There are so many messages out there about what makes a true friend: Someone who is always there. Someone who just gets you without you having to utter a word. Someone who will drop it all and run to pick you up when you’re down.
I believe those things are true, and I’ve been lucky enough to experience them. But there’s something left out of those messages that are always thrown around about true friendship — the word sometimes.
True friends realize you can’t always drop your life and come rescue them from theirs. They know it’s impossible to be there all the time, and they never feel the need to punish you for when you can’t be there. Pushing everything aside to go be with a friend is an occasional act and reserved for those really trying times. It should be cherished and treated as such. Friends don’t take advantage of friends or have expectations so high you are always left wondering if you’ve done enough.
True friends have a deep sense of understanding. They understand when you’re grumpy and don’t feel like talking about the reason why. They understand you are going to get anxious and need to do a recap of the evening when you meet up with a new mom group because getting to know new people is hard and makes you overthink.
Above all else, they understand your life doesn’t always allow you to just drop everything all the time and be at their side. They know you may want to ditch the kids and sit with them while you both wear bathrobes and sob over a bag of hot Cheetos, but they know that’s not how life works.
A true friend can hurt and be willing to wait to spend quality time with you. They don’t hold you accountable to fix their emotions. They aren’t needy and don’t play the guilt game if you can’t make it to girls’ night. There is no grudge-holding over missed texts or calls.
They know you aren’t the center of their world, and they are not the center of yours. And they’re good with that because they know the foundation of your friendship is build on trust, quality time when you do see each other, and a bond that can’t be broken because you aren’t able to take a day off work and come to their rescue.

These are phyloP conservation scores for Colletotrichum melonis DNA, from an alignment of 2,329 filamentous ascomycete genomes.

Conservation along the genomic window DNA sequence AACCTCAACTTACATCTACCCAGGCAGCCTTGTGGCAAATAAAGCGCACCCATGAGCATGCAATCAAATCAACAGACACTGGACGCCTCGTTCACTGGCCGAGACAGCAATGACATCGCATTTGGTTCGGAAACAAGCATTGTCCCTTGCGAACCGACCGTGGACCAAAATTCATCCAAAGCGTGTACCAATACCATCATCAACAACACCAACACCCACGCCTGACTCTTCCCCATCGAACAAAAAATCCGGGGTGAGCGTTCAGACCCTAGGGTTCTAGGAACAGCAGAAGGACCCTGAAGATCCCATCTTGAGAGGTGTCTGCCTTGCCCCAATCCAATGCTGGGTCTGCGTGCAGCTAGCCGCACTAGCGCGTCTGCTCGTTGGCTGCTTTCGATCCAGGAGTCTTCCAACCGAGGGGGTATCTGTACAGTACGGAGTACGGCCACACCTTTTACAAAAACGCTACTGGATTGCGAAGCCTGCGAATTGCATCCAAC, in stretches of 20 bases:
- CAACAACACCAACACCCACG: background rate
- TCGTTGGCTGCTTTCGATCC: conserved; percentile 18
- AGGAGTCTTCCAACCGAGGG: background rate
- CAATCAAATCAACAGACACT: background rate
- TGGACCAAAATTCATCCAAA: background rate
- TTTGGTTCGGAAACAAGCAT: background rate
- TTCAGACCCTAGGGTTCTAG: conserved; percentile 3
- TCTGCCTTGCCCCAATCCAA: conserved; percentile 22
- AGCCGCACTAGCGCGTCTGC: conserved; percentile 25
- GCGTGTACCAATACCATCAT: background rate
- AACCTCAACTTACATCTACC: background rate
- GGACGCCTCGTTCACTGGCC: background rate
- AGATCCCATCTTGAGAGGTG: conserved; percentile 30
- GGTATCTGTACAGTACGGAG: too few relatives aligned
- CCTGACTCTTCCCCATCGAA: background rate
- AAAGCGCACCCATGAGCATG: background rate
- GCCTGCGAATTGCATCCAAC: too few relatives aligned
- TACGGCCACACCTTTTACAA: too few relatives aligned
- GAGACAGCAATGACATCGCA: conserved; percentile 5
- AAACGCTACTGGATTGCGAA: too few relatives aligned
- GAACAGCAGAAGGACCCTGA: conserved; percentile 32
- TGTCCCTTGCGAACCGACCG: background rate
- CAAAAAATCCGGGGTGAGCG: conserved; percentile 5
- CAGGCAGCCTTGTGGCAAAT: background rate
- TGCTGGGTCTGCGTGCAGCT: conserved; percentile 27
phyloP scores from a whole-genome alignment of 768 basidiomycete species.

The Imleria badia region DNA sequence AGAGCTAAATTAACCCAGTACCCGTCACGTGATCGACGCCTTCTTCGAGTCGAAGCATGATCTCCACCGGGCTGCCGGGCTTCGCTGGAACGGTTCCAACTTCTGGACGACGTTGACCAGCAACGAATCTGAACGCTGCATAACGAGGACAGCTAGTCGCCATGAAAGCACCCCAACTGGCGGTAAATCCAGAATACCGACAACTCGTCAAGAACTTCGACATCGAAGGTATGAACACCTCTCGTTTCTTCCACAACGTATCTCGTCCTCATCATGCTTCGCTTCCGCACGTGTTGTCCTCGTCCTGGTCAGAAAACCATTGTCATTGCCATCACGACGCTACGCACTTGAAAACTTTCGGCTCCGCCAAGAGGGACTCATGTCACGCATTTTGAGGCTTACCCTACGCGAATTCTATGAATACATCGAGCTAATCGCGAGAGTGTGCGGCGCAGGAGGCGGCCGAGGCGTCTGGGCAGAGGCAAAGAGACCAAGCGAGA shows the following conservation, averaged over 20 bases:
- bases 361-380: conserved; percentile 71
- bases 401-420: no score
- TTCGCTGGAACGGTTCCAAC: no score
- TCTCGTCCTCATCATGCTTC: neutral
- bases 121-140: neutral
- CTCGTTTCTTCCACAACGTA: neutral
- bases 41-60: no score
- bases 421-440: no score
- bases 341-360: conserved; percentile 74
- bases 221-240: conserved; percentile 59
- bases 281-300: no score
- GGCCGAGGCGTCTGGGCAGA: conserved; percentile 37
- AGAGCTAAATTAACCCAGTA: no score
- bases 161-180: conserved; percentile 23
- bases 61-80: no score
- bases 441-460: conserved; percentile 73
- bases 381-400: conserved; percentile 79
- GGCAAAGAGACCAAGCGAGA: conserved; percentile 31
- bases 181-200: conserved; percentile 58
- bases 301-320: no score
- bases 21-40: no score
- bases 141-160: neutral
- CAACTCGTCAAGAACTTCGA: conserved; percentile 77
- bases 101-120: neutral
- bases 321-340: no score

Yeah, there are times when that happens — my best friend dropped her schedule for a few days and drove five hours (through the night) when I called to tell her I was in labor with my first child. It was wonderful and I appreciated it and will never forget it. But when I had my second child, it wasn’t possible for her to make it work. I understood, I didn’t expect it, and when she did have the time to come and visit a few months later, it was wonderful and felt right.
Had I expected her to drop it all and come see me straight away, it would have put a strain on our friendship. She was right in the middle of a huge push with work commitments and family weddings and I didn’t need her to shove those important people aside to prove how much she cared about me.
Real life means we simply cannot drop and go as soon as a friend needs us. We can’t always pick up the phone and check on them or call them right back. We can’t always stop everything to read their texts. We can’t tell our family to shut up so we can construct a personal reply within a certain time frame.
Having a family, a home, a dog, a career, and keeping your schedule straight doesn’t allow it.
Real friends get each other, yes. And with that means they have an understanding about how life can pick you up, sweep you out to sea, and it can be a while before you can get to them.
Here’s to the friends who aren’t high maintenance when it comes to your relationship. They are the real MVPs. They are the ones who are standing there cheering for you even if they can’t do it in person.
You know you’re in their thoughts, and they know they are in yours. Neither of you get your self-worth or measure how strong your friendship is based on the number of texts exchanged, the amount of hours you’ve spent talking, or how often they drop their life to come and help you out.
You are never left wondering if you did enough for them, if you are enough for them, or if they are going to give you the cold shoulder because you didn’t respond to them by the time they thought you should.
You both know that you bring your best, and that will always be enough.
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